Changing Child Support in Michigan
If there are changes in circumstances, adjustments to child support can be made to account for these circumstances.
However, there are specific reasons for modifications, which must be proven sufficiently and authorized by the court through a new child support order that replaces the initial one. This process requires resources, such as time and expertise in this particular legal field.
At The Mitten Law Firm, our child support attorney will strategically apply the law to ensure that your petition for child support modification is well-supported, thereby enhancing the likelihood of approval. If you’re contesting a child support modification, we’re ready to attentively listen to your apprehensions and assertively champion your entitlements and your child’s best interests.
Can Child Support Be Modified in Michigan?
Child support is primarily intended for the child, which is why it can generally be modified. Either party can request a modification, and the amount of support may be raised or lowered based on the circumstances. The parties can agree to modify a support order, but if they can’t reach an agreement, a judge or a Friend of the Court Referee will decide whether or not to modify the order.
Modifications to child support may be either temporary or permanent. Temporary orders are common in emergency situations. For instance, if the custodial parent is injured, and the non-custodial parent takes care of the child while the custodial parent recovers, support may be suspended for the duration of the child’s stay with the non-custodial parent.
Factors Considered For Wayne County Child Support Modification
Child support orders are typically modified when there has been a change in circumstances by either party or the child. Courts will consider many different factors when determining if a support order should be modified. Common factors include:
When one or more children subject to the order have reached the age of emancipation, the order may be modified to remove them and order support only for those children still under the age of 18.
Change in Income
If either of the parties becomes unemployed through no fault of their own, the court may consider the reduction in income as a reason to modify the support order. On the other hand, if either of the parties has an increase in gross income, the court may consider that as well.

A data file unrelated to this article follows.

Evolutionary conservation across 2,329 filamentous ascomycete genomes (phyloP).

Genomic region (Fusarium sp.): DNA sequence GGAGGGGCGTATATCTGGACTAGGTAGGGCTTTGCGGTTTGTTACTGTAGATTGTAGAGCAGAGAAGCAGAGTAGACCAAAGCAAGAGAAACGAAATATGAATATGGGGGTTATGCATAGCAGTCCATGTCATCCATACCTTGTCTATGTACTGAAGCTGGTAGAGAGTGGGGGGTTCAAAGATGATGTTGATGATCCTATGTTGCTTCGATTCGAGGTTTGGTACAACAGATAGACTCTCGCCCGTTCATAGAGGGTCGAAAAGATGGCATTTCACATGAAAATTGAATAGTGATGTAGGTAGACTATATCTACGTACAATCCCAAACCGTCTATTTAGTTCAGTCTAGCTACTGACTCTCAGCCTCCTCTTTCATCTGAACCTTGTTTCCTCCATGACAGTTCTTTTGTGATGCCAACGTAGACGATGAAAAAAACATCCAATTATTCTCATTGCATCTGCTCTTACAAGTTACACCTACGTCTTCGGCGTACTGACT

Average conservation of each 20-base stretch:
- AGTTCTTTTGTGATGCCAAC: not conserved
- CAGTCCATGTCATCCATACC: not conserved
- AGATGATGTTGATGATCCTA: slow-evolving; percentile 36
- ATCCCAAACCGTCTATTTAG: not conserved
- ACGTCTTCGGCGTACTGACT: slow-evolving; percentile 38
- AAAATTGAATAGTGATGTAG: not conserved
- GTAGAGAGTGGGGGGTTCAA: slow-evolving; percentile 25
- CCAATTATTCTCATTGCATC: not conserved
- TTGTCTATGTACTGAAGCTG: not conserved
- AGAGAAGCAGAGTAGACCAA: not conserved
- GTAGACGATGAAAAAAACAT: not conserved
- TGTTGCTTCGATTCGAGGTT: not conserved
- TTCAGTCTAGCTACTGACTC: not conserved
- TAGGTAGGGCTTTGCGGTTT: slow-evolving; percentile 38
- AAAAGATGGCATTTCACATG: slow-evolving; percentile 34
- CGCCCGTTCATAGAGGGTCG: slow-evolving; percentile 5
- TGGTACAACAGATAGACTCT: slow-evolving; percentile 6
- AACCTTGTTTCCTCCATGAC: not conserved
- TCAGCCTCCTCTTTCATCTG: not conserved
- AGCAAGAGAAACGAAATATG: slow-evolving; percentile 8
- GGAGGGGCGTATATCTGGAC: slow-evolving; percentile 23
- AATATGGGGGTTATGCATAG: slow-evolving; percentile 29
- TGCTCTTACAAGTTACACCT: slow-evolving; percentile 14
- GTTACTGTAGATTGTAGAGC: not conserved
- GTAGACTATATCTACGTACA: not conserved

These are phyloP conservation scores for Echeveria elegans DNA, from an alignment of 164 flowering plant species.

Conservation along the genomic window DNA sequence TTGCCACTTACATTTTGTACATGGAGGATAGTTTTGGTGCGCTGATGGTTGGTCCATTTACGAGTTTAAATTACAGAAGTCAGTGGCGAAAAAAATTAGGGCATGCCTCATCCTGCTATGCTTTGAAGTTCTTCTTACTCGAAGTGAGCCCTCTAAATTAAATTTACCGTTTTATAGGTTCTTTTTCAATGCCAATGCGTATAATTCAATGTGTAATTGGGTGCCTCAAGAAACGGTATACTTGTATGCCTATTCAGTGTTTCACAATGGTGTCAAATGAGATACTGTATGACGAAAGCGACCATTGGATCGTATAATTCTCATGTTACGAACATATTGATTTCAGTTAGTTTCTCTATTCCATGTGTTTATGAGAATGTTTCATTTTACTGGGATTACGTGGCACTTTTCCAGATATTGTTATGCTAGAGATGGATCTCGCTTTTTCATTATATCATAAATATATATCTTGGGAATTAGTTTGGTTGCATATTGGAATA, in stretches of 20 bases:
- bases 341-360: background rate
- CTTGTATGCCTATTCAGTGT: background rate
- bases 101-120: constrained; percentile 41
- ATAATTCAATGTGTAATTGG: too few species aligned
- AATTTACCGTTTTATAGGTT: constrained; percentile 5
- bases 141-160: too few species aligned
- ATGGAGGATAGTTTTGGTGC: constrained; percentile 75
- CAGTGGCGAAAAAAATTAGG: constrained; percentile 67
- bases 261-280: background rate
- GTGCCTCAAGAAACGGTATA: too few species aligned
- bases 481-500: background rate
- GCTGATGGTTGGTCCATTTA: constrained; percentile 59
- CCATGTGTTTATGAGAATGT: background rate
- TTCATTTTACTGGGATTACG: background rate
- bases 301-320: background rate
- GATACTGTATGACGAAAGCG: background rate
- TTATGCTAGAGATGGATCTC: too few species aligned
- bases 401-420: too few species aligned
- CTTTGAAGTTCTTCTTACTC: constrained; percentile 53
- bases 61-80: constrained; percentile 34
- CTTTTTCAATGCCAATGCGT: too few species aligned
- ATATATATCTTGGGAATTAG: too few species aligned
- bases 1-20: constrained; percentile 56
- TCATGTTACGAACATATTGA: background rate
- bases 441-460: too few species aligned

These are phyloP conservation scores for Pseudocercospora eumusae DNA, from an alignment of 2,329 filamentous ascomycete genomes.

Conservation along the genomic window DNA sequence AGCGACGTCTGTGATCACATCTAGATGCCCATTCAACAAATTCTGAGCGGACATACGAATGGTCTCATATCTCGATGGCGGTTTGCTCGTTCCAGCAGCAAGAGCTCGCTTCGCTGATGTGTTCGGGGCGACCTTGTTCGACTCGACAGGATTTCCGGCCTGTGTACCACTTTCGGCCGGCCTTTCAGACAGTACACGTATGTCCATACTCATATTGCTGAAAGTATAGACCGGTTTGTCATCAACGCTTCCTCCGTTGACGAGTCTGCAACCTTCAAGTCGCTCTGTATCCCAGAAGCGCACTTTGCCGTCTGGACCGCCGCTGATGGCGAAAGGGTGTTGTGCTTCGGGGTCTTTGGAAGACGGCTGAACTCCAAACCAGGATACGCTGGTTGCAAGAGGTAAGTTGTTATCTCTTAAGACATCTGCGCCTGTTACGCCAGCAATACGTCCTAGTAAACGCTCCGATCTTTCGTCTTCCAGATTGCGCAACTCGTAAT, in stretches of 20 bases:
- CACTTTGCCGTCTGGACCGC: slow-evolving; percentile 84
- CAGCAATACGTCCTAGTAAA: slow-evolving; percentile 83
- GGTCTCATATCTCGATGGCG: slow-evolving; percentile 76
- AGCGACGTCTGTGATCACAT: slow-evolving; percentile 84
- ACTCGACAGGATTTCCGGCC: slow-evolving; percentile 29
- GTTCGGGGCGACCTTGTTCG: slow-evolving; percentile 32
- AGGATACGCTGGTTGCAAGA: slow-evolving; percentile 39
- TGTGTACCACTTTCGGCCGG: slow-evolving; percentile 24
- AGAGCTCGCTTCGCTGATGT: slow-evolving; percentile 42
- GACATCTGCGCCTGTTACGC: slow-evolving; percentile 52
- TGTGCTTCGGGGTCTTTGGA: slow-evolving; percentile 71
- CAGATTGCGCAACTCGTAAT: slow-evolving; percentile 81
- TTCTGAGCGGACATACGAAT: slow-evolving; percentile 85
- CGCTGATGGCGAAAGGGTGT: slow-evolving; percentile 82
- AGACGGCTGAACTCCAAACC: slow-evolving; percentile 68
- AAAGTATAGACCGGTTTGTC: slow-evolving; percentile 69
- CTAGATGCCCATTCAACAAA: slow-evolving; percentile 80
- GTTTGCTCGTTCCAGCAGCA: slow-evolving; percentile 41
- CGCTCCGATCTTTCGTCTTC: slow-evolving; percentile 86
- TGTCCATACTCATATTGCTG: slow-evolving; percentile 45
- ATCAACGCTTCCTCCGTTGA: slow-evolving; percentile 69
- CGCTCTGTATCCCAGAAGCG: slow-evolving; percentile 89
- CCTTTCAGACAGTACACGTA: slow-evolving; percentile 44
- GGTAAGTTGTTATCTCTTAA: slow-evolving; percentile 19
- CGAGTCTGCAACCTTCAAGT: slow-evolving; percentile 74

If any of the parties become disabled, the court may consider modifying the support amount. This includes any special needs the children under the order may develop.
When either of the parties has another child, the court may use this information to modify child support. If the non-custodial parent has another child, for example, the court will often reduce the support payments for the children on the original order.
How Are Changes Made To Child Support Orders in Wayne County?
Either party may file a motion with the court to have the matter of child support modification heard by a judge. They also have the option of hiring an attorney to help with a modification, or they may seek the services of their local child support office.
The parties may agree to modify the support, but keep in mind that the original order is still in effect until a new order is entered. This means that even if the parties come to an agreement outside of court, that agreement must go through the court system to become enforceable.
Why You Need A Wayne County Family Law Attorney to Modify Child Support
To alter child support, an existing court order must be modified, which can be a complex process for those unfamiliar with the legal system. An experienced family law attorney can help you navigate this process and provide guidance on the feasibility of the modification you’re seeking.
If both parties agree to the modification, a family law attorney can ensure that the changes are equitable based on the new circumstances. Ultimately, the decision is yours, but it’s important to keep in mind that your child’s welfare is at stake. Any changes in child support, whether an increase or decrease, can impact your child’s experience and ability to foster strong relationships with both parents.
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